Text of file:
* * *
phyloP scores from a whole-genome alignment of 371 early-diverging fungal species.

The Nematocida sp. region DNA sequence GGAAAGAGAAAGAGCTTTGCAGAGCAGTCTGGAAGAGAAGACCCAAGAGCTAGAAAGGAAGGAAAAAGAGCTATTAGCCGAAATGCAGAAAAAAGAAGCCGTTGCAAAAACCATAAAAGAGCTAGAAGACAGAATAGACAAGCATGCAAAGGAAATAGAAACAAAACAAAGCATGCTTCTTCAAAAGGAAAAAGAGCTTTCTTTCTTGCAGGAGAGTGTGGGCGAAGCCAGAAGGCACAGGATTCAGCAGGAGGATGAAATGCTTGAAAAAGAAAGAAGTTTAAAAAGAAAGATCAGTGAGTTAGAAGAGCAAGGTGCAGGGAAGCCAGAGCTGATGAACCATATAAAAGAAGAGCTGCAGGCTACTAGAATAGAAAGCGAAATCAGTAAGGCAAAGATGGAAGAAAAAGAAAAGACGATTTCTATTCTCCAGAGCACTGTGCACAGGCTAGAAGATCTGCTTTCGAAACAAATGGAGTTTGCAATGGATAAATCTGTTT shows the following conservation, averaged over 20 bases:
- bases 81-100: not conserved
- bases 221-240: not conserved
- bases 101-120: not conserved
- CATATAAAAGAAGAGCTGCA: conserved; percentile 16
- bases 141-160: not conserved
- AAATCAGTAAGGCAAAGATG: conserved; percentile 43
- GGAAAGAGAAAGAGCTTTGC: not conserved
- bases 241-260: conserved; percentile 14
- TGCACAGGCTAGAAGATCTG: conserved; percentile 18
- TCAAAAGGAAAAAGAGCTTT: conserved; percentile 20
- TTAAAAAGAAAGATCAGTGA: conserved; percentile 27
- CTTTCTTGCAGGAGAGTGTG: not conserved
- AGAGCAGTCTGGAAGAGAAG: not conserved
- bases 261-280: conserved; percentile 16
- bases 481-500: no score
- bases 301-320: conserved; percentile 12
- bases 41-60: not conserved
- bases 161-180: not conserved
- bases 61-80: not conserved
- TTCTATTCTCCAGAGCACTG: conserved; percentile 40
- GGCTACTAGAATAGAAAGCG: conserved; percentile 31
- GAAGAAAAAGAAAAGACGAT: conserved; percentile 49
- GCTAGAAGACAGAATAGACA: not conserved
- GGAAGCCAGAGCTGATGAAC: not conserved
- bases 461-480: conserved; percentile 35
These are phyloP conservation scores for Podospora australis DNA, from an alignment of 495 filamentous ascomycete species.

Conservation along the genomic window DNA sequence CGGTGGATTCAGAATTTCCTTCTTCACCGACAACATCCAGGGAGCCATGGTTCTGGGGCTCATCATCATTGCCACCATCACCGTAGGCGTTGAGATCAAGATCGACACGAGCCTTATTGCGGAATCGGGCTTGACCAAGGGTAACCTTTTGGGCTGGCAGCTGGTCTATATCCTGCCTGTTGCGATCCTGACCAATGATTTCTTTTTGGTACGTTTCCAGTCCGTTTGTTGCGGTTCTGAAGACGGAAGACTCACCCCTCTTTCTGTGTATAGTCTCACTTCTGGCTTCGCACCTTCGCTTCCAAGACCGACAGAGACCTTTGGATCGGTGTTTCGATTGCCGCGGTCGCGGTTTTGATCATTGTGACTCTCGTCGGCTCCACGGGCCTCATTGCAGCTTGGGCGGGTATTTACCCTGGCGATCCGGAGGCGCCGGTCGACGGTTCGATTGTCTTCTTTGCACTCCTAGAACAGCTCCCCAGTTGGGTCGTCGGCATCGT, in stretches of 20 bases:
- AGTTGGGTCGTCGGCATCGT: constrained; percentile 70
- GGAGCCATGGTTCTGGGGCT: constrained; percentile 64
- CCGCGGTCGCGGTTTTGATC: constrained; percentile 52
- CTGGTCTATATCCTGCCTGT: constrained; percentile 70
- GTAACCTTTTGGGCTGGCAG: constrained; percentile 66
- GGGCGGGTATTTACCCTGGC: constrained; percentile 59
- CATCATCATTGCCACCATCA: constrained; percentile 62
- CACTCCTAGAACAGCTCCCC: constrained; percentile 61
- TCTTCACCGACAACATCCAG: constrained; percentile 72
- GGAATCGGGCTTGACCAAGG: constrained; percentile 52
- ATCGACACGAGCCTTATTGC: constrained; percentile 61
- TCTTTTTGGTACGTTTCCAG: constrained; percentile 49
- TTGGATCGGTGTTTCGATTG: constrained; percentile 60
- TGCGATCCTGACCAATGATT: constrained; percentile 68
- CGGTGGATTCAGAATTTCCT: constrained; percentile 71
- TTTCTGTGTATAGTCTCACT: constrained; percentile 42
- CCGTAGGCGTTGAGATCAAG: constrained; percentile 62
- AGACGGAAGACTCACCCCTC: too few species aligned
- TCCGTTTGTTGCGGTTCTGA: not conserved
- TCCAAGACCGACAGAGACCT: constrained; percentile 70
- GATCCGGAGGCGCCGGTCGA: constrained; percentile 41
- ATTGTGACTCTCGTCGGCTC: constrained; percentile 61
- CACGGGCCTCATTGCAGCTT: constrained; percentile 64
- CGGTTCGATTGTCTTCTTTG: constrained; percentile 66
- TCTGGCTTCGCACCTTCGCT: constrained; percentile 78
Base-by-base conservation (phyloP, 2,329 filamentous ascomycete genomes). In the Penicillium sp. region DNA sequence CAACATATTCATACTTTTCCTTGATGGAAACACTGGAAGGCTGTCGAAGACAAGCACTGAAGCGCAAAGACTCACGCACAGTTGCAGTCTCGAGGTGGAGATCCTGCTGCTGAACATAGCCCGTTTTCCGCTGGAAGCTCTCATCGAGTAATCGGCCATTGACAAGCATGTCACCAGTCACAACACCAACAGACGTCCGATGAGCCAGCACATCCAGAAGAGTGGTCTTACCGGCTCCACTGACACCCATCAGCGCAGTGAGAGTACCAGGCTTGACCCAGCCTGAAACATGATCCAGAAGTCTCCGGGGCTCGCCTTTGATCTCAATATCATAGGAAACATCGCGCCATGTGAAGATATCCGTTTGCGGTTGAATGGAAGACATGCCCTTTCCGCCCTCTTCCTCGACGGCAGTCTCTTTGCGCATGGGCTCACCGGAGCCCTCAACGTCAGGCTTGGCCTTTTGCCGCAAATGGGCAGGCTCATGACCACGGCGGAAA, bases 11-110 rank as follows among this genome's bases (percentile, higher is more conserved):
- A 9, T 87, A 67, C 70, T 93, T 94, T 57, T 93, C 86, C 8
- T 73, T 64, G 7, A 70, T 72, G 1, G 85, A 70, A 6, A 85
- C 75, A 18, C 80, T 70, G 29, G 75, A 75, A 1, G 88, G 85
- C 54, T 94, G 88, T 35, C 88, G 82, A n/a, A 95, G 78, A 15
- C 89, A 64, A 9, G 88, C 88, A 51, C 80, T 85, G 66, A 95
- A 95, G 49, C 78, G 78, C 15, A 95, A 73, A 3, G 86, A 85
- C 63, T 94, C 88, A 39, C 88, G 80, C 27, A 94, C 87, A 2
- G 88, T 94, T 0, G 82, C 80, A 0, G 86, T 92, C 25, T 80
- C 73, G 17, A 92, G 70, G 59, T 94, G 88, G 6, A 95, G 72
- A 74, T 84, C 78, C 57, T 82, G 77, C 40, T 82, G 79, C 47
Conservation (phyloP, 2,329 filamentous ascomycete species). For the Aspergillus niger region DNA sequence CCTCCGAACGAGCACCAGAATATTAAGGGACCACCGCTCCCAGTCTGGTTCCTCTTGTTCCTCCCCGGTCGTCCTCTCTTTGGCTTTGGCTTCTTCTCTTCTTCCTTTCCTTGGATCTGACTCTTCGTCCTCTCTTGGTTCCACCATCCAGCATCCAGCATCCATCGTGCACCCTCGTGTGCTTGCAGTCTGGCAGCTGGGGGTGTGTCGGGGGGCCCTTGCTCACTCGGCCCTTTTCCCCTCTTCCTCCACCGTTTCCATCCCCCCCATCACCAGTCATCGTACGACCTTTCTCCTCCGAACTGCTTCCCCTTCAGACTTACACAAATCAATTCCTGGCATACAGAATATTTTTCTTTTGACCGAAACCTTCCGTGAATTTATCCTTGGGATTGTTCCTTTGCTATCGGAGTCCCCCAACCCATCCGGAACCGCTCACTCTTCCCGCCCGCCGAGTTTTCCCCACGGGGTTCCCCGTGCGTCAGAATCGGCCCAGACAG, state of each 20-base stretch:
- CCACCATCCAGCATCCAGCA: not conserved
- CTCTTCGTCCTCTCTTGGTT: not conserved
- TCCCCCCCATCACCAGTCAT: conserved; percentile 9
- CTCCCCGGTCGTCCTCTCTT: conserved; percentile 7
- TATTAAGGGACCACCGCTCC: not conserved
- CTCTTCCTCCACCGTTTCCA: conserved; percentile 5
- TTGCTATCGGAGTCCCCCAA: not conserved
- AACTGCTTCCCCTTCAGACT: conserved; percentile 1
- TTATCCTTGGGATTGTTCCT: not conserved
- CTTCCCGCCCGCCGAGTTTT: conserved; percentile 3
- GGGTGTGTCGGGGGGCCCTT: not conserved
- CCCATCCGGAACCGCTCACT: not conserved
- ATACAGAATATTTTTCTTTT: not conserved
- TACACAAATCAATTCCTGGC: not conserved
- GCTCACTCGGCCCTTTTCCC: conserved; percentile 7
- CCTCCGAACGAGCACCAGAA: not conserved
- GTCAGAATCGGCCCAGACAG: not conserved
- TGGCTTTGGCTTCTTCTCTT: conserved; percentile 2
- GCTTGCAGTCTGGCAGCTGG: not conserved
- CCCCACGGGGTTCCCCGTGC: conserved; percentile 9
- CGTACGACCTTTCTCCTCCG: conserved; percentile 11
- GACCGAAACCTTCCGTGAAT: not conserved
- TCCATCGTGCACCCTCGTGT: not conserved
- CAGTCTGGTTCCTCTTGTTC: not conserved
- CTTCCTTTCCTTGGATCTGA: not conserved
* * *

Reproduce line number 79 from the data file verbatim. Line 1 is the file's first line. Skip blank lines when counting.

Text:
- ATACAGAATATTTTTCTTTT: not conserved